As I promised yesterday, here’s another excerpt from my NaNoWriMo novel. The standard disclaimer applies. It is, by all standards, a very rough draft.
One of the pumpkins was at the other end of the hall. It slipped in through a window, knowing that it was going to have a hard time getting out of here. A middle-aged couple laid in bed, both of them reading. The pumpkin sat in the corner, its face turned away from them. They would give away its identity, and in fact, it was a miracle that they hadn’t already, as Love had been sitting there for several hours before they entered.
“Hello,” Love said, trying to disguise its voice, which fluctuated through time. It failed miserably.
“Derek?” the woman asked. “Are you okay?” She leaned over and shook the man’s arm gently. He still hadn’t looked up from his book.
“I’m fine,” Love replied. “I just want to say I love you.”
The woman gasped. When the last time she had heard this from her son? Ages, it seemed. Too long. He wasn’t shy around them like he was around other people, but it always seemed that expressing love was something that happened infrequently at best.
“But where are you?” the woman asked. “You aren’t in here. You’re in your room, aren’t you?”
“I’m here,” Love said. “I’m wherever you want me to be.”
Then she paid attention to the voice. This wasn’t the Derek she knew today. This was the Derek of today, and yesterday, and the Derek who was just growing facial hair and getting caught naked in the bathroom, and the Derek who was just learning to carve pumpkins on his own, and the Derek who was finally learning to make friends, and the Derek who didn’t have any friends in kindergarten until Miss Thomas introduced him to his first friend, and the Derek who only got along with his twin sister in daycare, and the Derek she held when he emerged from her womb sixteen years ago.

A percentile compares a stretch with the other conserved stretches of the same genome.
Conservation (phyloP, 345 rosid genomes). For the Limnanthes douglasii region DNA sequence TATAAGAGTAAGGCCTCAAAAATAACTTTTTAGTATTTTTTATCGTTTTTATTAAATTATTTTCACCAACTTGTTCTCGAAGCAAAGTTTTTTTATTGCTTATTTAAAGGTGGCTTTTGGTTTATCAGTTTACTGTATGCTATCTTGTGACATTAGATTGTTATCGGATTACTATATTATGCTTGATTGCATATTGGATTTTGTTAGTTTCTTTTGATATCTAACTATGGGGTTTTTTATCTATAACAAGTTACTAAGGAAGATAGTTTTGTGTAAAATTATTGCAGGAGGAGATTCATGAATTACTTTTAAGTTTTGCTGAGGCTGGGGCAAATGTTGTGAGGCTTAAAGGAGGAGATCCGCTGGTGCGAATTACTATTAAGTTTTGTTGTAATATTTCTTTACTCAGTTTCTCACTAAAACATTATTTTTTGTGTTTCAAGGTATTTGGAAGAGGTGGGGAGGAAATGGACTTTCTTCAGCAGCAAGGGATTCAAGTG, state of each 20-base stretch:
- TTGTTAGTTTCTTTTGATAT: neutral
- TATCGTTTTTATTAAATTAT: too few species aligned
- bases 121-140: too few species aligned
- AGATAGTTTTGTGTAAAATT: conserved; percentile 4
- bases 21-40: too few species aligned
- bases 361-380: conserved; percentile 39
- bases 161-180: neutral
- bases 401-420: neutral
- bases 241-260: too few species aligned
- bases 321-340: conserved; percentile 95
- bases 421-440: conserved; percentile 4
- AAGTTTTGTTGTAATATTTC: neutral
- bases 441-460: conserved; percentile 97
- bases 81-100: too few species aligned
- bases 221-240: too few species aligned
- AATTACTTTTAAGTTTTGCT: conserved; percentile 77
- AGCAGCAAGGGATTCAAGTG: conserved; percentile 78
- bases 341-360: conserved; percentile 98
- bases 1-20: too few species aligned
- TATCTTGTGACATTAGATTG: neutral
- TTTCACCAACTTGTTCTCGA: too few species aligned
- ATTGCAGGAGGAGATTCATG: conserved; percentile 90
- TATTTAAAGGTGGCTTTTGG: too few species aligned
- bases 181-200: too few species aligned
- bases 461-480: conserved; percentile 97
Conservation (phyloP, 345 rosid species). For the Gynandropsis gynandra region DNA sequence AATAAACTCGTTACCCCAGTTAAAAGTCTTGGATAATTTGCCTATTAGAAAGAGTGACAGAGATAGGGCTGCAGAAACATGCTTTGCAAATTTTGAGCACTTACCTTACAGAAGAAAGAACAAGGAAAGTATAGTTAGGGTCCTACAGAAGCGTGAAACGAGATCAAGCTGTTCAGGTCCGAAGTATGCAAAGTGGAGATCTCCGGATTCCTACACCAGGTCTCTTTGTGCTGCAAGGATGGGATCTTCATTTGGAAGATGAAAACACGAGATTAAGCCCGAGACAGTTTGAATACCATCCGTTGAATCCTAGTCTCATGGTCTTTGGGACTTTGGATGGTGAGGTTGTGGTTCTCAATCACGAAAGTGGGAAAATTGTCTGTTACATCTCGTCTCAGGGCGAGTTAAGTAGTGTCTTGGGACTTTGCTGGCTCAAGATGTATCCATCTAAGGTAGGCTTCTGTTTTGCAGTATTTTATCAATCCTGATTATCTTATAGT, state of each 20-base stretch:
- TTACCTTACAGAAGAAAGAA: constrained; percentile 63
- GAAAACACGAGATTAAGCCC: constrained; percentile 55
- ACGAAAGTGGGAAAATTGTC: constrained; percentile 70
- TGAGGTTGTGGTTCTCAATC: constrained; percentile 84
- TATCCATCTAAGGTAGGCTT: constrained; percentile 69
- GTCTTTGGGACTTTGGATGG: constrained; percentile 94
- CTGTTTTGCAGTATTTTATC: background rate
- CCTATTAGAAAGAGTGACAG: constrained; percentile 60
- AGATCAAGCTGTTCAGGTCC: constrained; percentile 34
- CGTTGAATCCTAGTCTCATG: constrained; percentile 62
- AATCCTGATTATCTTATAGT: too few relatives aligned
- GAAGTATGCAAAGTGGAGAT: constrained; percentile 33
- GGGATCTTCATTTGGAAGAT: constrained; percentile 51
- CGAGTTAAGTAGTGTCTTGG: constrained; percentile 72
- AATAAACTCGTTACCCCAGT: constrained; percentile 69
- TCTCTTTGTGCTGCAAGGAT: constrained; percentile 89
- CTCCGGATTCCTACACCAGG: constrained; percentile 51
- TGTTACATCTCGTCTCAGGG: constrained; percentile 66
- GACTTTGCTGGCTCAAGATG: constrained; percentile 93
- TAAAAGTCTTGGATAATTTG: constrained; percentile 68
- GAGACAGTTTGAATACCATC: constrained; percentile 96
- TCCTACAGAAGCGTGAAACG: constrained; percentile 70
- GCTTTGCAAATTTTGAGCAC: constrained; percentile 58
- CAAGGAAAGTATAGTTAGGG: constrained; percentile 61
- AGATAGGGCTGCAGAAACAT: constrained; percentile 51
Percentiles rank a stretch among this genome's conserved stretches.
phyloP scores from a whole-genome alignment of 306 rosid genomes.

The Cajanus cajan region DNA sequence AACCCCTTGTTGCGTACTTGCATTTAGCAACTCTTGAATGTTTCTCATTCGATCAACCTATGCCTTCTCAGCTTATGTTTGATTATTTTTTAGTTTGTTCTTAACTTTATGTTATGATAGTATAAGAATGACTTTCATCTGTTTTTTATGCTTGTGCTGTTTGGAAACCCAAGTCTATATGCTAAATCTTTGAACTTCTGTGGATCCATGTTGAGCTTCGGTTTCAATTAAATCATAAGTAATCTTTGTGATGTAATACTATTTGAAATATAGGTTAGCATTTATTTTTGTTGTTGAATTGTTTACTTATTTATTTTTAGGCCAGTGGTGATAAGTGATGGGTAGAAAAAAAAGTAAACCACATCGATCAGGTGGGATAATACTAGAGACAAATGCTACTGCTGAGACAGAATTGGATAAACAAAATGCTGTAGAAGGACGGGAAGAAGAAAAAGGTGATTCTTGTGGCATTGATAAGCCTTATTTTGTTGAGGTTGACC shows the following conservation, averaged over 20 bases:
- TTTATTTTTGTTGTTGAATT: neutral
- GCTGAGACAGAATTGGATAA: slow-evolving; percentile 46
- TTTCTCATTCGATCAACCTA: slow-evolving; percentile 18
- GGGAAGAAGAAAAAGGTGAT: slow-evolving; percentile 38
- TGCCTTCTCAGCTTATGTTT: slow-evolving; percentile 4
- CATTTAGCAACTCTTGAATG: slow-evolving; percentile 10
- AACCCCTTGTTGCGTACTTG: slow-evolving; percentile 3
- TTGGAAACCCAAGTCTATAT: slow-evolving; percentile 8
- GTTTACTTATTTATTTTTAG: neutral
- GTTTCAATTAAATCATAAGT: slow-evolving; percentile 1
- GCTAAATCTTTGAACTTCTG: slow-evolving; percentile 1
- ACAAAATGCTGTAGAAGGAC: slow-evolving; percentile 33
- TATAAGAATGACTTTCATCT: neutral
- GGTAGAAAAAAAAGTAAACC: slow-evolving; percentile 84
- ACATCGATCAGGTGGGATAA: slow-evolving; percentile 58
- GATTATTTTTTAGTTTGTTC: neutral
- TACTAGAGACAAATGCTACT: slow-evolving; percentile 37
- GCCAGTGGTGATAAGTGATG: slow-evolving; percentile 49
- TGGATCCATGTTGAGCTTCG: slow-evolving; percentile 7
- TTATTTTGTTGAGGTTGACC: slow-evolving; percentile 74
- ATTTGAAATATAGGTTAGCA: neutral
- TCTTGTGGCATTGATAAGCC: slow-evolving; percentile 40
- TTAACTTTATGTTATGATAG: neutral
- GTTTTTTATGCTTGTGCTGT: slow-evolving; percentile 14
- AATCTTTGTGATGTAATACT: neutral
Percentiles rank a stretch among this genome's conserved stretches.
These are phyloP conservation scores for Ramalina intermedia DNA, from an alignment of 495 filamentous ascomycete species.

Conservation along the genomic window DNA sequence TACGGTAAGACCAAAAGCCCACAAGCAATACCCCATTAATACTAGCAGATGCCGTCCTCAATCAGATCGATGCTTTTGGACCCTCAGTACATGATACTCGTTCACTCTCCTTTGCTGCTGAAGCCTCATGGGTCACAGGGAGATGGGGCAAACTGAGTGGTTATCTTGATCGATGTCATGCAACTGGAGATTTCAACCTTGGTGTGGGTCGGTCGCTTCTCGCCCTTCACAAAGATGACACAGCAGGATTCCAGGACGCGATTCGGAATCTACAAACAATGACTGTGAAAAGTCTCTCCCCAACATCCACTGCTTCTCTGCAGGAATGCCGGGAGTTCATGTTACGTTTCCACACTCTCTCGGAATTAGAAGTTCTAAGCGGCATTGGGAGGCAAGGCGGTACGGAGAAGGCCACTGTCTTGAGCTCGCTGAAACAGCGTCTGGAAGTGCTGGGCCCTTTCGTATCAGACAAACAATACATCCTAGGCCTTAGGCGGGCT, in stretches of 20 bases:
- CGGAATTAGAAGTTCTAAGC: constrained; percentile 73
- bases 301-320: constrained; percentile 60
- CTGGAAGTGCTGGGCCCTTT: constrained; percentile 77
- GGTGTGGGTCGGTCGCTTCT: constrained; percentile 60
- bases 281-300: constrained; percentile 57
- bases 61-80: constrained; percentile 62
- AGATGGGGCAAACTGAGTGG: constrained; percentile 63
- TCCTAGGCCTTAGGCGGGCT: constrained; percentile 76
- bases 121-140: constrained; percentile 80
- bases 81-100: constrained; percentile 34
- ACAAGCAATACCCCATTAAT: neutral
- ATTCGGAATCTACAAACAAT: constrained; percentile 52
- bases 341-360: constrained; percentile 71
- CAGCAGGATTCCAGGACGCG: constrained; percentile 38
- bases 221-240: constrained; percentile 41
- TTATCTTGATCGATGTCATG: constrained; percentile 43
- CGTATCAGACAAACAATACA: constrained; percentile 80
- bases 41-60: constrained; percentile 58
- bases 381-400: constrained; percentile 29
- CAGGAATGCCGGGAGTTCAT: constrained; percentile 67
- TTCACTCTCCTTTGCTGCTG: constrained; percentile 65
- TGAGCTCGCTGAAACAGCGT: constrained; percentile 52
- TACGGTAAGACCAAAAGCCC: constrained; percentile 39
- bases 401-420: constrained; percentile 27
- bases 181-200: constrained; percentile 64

Her son. Her child. She nudged her husband. “Are you listening?” she asked.
“What’s going on?” he asked.
The woman placed her finger over her mouth like a kindergarten teacher. “Sssh!”
“You don’t hear it that often from me because I’m afraid it sounds cheesy, or because I just don’t want to open all of my heart to you after finally being able to open up to those closest to me. But you two have given me everything, from a home to emotional support when I needed it most. Thank you. If I could hug you right now, I would.”
“Then why–” the man asked, only to be interrupted.
“It’s vital that you know this now because otherwise you might not know for a very long time, if ever. Goodnight.” Love floated from its position, and when it did, its carving was revealed.
Derek’s dad jumped out of bed. “It’s, it’s one of Derek’s pumpkins,” he said. He jumped across the room and ran for it. Love was floating toward the window, but Love was faster than Derek’s dad. The window opened, and Love floated out. Derek’s dad reached out the window, but it was in vain. Love was gone. He sat back in bed.
“What just happened?” he asked. His wife turned to him.
“We heard what we’ve been too ignorant to hear for all these years,” his wife told him.
“You’ll figure it out.” She crawled out of bed and walked down the hall. The light was still on at the other end of the hall, so she knocked.
“Come in,” Derek said. Mom opened the door. Derek was in bed, a notepad in his hand. He set his pen aside.
Mom sat at the end of his bed. “You know, I never doubted that you loved us,” she said.
Derek stopped short. What was she talking about? How did she know? “You didn’t?” he asked.
Mom shook her head. “We moms have a way of knowing these things, you know.” She kissed him on the forehead, an action that would normally make Derek blush and say “Knock it off, Mom”. Instead he let her, just for tonight. Just this once.
“Night Derek,” she said, getting up.
“Night, Mom,” Derek said. Mom just reached the door when she turned around and said, “Good luck finishing the pumpkins.”
“Thanks,” he said. He watched as Mom walked out the door and shut it. Then he looked at the drawing on the notepad and began to wonder. He had never said anything about it. Well, not explicitly. He was never one to say that he loved his family, but it was apparent in his actions. What would prompt her to say this all of a sudden? He rushed through his mind, trying to think of reasons. Was it the pumpkin carving contest? The English project? What?
He drew until he began to yawn and could barely hold his head up, then set the sketchpad aside and turned off the light.